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Novel Agents, Combos Excite in Multiple Myeloma

Angelica Welch
Published: Tuesday, Nov 28, 2017

Dr. Dan T. Vogl
Dan T. Vogl, MD
Researchers are continuing to build on recent success in the field of multiple myeloma, says Dan T. Vogl, MD.

For example, the CD38-targeted monoclonal antibody daratumumab (Darzalex), which was approved by the FDA in November 2015, is being investigated in earlier lines of therapy.

Additionally, efficacy is being showcased with other agents, such as selinexor (KPT-330), venetoclax (Venclexta), and nelfinavir (Viracept). Nelfinavir is an agent traditionally used for patients with HIV infections, yet it is showing impressive responses in combination with bortezomib (Velcade).

Chimeric antigen receptor (CAR) T-cell therapy is also making its way into the treatment landscape of multiple myeloma, with clinical trials ongoing and recruiting patients.

In an interview during the 2017 OncLive® State of the Science SummitTM on Hematologic Malignancies, Vogl, director, Abramson Cancer Center Clinical Research Unit, assistant professor of medicine at the Hospital of the University of Pennsylvania, discussed some of these novel agents alone and in combination. He also highlighted the potential with CAR T-cell therapy in the multiple myeloma paradigm.

OncLive: Please provide an overview of your presentation.

Vogl: This is an exciting time to treat patients with multiple myeloma because, in addition to all of the great [therapies] that are already approved for treatment, there are some new options that allow us to keep treating patients for many lines of therapy—and we are getting good responses. One of our newer agents, daratumumab, is being increasingly used in earlier lines of therapy and can now be used in combination with pomalidomide (Pomalyst). I also discussed the upcoming introduction of subcutaneous formulation of daratumumab that will make the infusions a lot shorter for our patients, and make the treatment a lot more convenient. 

There are a number of agents that are available right now for patients—but are not yet approved for multiple myeloma—that seem to have some efficacy. Specifically, the lymphoma medication venetoclax has clear efficacy, especially for patients with the 11;14 translocation. It also can work as a single agent, as well as in combination with bortezomib. There are some early efficacy data—not necessarily just for patients with that abnormality.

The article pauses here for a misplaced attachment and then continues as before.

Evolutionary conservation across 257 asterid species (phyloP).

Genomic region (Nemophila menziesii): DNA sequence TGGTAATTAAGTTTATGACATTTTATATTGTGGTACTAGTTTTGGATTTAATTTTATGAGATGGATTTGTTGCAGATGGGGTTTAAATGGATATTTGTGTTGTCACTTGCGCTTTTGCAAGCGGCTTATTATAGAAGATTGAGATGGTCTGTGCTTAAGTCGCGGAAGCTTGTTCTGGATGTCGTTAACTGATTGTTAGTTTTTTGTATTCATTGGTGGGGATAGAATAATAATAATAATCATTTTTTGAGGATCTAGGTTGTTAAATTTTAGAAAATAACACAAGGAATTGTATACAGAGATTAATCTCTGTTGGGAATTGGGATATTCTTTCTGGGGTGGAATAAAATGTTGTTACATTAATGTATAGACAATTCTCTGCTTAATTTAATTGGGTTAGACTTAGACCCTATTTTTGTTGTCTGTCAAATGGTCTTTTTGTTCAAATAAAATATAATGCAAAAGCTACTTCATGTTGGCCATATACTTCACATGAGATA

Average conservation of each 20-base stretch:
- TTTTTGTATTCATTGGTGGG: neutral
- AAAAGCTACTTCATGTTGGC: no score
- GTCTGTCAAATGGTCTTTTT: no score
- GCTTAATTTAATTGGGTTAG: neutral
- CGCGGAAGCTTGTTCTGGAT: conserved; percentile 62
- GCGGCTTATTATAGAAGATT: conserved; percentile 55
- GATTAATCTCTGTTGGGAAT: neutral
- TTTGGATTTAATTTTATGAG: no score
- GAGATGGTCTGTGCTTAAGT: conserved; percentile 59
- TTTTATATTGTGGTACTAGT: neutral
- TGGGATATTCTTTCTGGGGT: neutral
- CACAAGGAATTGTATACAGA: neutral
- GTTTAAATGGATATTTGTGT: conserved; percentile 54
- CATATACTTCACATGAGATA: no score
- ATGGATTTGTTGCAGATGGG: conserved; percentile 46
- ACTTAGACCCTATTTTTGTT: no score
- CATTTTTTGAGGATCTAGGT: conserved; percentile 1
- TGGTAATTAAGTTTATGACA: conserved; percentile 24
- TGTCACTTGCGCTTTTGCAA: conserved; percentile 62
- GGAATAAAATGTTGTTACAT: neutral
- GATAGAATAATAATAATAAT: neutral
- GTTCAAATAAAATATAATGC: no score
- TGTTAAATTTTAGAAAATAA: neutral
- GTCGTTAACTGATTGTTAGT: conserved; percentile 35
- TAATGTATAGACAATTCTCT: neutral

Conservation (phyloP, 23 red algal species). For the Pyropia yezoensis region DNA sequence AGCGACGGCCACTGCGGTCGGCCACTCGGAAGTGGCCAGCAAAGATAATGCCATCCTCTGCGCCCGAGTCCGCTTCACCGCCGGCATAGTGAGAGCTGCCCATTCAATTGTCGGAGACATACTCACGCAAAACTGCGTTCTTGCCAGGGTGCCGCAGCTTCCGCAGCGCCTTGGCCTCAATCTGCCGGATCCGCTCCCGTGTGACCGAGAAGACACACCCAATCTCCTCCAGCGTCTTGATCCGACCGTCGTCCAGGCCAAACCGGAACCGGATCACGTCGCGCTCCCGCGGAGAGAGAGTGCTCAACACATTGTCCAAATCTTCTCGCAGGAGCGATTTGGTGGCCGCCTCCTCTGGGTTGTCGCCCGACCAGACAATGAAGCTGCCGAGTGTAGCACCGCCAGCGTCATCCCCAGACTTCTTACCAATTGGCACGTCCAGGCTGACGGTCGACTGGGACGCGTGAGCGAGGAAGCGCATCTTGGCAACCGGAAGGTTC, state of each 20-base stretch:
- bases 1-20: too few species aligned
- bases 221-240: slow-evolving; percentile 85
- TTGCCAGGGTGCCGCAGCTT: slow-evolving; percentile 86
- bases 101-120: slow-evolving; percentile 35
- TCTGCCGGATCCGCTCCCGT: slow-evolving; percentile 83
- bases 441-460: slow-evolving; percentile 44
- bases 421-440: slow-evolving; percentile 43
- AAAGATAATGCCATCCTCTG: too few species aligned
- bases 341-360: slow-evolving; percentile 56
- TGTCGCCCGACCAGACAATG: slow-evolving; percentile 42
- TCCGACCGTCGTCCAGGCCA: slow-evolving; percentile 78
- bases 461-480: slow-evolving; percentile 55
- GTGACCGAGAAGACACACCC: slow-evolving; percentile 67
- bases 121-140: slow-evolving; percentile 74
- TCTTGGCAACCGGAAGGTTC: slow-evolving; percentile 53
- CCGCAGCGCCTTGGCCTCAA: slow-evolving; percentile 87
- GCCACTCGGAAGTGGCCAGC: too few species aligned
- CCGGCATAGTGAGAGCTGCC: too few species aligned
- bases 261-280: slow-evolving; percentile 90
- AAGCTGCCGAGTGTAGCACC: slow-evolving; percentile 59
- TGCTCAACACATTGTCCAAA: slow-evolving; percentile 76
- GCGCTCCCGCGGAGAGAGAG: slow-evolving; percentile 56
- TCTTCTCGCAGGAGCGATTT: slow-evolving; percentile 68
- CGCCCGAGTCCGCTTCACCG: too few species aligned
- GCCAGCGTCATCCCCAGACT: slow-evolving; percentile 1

There was also exciting data presented at the 2016 ASH Annual Meeting about nelfinavir, which is an anti-HIV medication, in combination with bortezomib, that showed some impressive responses. Less exciting is pembrolizumab (Keytruda), which initially looked like it would have good efficacy for myeloma; however, based on some recently released data from randomized clinical trials, it may not be the best option for our patients. 

On the other side, some of the other therapies that are in clinical trials now and may be introduced soon are very exciting. I discussed selinexor, which is an inhibitor of a nuclear export protein that has clear efficacy in multiple myeloma as shown in a phase II trial; it demonstrated a response rate of 25%. However, the side effect profile can be somewhat challenging. There is an antibody-drug conjugate targeting the B-cell maturation antigen (BCMA), that has an impressive response rate of about 60% with a pretty good toxicity profile; although, there are some concerns about its ocular toxicity. 

Some of the most exciting stuff coming out in myeloma has to do with CAR T-cell therapies. One of the trials that we did at the University of Pennsylvania using a CAR T cell targeted at BCMA had an impressive response rate in early phases and we are continuing to enroll patients. There are additional CAR T-cell studies that are coming up that will be opening soon, and we hope to see good responses there, as well.

Could you expand on nelfinavir and its potential in multiple myeloma?

Nelfinavir is a fascinating story because the trial that showed efficacy was one that was not supported by any drug companies, but supported by academic funds. It was based on the idea that it should make proteasome inhibitor therapy work better. People have been trying to capitalize on the idea that if blocking the proteasome—which is a cellular organelle that degrades proteins—is good for killing myeloma, then we should be able to augment that response by looking at other ways of degrading proteins.


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